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Hawaii Quarterbacks taking the highest levels of college football by storm

Updated: 
November 23, 2017 - 12:05am

They all complete at least 66 percent of their passes and made multiple touchdown throws on Saturday.

Central Florida’s McKenzie Milton, Alabama’s Tua Tagovailoa and Mississippi’s Jordan Ta’amu have followed Marcus Mariota’s lead in changing the perception of football players recruited from the islands.

For so long, Hawaii’s imprint on Division I college football has come largely from the trenches.

According to pro-football-reference.com, half of the 106 Hawaii-born players to go on to play in the NFL played on either the offensive or defensive line. Another 20 played linebacker.

Until Mariota’s rise from a shy one-year wonder for Saint Louis to the Heisman Trophy winner at Oregon and second pick in the NFL Draft by the Tennessee Titans, only two passes had been completed in the NFL by a player from Hawaii since 1959.

College football has been a bit more kind. Saint Louis produced Jason Gesser (Washington State) and Timmy Chang (Hawaii) in the mid to late 1990’s.

Darnell Arceneaux (Saint Louis) threw for 4,000 yards in four years at Utah from 1997 to 2000 and Bryant Moniz (Leilehua) threw 75 TD passes in his three years at UH from 2009 to 2011.

This era of quarterbacks is something different, however.

At the same time, Hawaii can take responsibility for a starting quarterback in the SEC, a true freshman backup at the No. 1 college football school in the country, and the second-year starter for a 10-0 UCF team that is No. 15 in the current college football playoff rankings.

Milton, who is one of 15 Maxwell Award semifinalists as the best player in college football, took over as UCF’s starter at QB three games into his freshman season and has never looked back.

He won his third American Athletic Conference offensive player of the week award on Monday after throwing for 208 yards and four touchdowns and rushing for another in just three quarters of a 45-19 win over Temple.

It was a rare game for Milton, Hawaii-bred and now attending school in Florida, in the cold weather of Philadelphia in mid-November.

Temperatures dropped into the 30s.

“There was a lot of chitter-chatter about us not being able to play in the cold, but we have to adapt to the elements,” Milton told reporters after setting UCF’s program-record winning streak at 10 games. “I think our team came out juiced.”

The 5-foot-11 sophomore is completing 69.6 percent of his passes, which is second in the nation, for 2,928 yards, and is responsible for 31 touchdowns with only five interceptions thrown.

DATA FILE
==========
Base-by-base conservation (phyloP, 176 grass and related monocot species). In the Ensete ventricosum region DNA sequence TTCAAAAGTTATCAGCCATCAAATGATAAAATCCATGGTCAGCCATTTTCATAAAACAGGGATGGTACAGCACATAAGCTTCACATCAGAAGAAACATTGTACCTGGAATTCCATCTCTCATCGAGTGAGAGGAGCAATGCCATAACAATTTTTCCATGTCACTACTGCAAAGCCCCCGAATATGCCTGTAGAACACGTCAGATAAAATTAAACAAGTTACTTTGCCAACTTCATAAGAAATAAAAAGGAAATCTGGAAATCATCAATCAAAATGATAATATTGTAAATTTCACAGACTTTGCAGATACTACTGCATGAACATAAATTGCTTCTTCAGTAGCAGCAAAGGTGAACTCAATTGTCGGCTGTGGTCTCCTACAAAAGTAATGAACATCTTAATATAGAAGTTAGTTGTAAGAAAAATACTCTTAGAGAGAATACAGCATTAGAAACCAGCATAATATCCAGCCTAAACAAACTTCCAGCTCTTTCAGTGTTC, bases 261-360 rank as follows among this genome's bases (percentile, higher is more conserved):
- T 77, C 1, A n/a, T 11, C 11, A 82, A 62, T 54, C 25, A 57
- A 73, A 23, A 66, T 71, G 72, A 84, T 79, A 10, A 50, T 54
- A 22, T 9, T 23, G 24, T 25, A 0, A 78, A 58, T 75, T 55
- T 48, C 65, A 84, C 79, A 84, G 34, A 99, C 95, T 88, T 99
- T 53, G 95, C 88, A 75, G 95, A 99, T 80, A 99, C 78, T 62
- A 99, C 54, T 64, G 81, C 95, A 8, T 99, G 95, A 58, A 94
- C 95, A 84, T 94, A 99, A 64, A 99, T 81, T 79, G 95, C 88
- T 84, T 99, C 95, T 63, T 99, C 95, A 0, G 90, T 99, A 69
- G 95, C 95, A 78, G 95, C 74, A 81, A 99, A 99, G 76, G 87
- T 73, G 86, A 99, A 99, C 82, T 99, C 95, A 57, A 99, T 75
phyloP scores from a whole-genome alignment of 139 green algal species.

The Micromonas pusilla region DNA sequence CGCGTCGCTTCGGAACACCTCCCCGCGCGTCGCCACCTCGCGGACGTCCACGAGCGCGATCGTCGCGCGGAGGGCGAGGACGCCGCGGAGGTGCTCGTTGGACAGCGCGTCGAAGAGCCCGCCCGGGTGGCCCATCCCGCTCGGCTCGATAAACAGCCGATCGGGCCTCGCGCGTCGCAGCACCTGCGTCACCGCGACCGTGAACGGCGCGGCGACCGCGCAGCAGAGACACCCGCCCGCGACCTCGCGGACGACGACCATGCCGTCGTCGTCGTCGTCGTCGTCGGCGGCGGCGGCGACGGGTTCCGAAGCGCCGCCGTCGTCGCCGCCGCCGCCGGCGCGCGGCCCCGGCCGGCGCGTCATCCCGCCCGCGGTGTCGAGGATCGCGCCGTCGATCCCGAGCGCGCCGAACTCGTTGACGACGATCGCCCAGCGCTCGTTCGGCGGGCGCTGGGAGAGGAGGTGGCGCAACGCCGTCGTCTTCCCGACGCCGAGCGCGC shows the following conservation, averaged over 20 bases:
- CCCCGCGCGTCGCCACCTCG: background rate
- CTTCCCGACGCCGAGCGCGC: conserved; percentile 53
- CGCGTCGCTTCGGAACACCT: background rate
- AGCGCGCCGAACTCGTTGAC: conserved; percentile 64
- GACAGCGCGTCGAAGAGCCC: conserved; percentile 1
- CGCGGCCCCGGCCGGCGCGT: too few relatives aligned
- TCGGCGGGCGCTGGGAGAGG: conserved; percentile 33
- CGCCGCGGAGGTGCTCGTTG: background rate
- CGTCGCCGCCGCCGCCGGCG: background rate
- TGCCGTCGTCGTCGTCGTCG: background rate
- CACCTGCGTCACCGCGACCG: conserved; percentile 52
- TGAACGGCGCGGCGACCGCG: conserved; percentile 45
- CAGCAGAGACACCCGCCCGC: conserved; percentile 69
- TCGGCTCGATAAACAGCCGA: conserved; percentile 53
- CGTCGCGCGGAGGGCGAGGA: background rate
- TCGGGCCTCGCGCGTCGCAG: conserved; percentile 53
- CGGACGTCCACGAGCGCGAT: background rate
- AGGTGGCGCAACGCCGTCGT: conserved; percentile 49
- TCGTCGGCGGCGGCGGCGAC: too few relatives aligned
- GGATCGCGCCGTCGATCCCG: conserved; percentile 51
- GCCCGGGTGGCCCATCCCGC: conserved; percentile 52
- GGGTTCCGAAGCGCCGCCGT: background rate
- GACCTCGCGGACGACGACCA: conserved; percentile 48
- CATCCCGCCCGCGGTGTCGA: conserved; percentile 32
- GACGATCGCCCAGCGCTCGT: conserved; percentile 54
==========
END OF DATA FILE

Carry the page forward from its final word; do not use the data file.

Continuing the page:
His time at UCF has come quickly, while Tagovailoa, the reigning Star-Advertiser offensive player of the year, has also seen more playing time than he might have expected.

Tagovailoa, Hawaii’s all-time career passing leader in high school at Saint Louis, has taken the field in all but three of the Crimson Tide’s 11 games.

Despite his role as the clear No. 2 to starter Jalen Hurts, Tagovailoa has thrown eight touchdown passes with only one pick and completed 66 percent of his 53 passing attempts. He’s also rushed for more than 100 yards and two scores.

His three TD passes in a win over Mercer on Saturday were a career high.

“We got a chance to play a lot of players out there today, which I think that experience is probably very, very helpful to their development and their growth and to the depth on our team,” Alabama coach Nick Saban told reporters.

Milton and Tagovailoa were both players of the year in Hawaii and well known heading into this season.

Ta’amu is a different story.

A two-year starter at Division II Pearl City, Ta’amu went to junior college and eventually signed with Ole Miss.

The Rebels had a sophomore starter in Shea Patterson at quarterback and Ta’amu hadn’t even attempted a pass until Patterson suffered a knee injury in the sixth game against LSU.

The 6-foot-2 dual threat was immediately thrust into the spotlight and has responded with 13 touchdowns and more than 1,600 total yards in 4 1/2 games.

Rivalry week will provide an opportunity for at least two of the three to experience an intense atmosphere.

Milton can complete an undefeated regular season but has to beat a 9-1 South Florida team on Friday.

Ta’amu will experience the Egg Bowl for the first time on Thanksgiving night against Mississippi State in Starkville.

He suffered a hit to the throat in the first half of a 31-24 loss to Texas A&M on Saturday after throwing two touchdown passes. Ole Miss only scored three points after the hit, but interim coach Matt Luke said Ta’amu should be fine for Thursday.

“I was a little dizzy at first, but then I felt better and shook it off,” Ta’amu told reporters about the hit.

Alabama plays Auburn in the Iron Bowl on Saturday.

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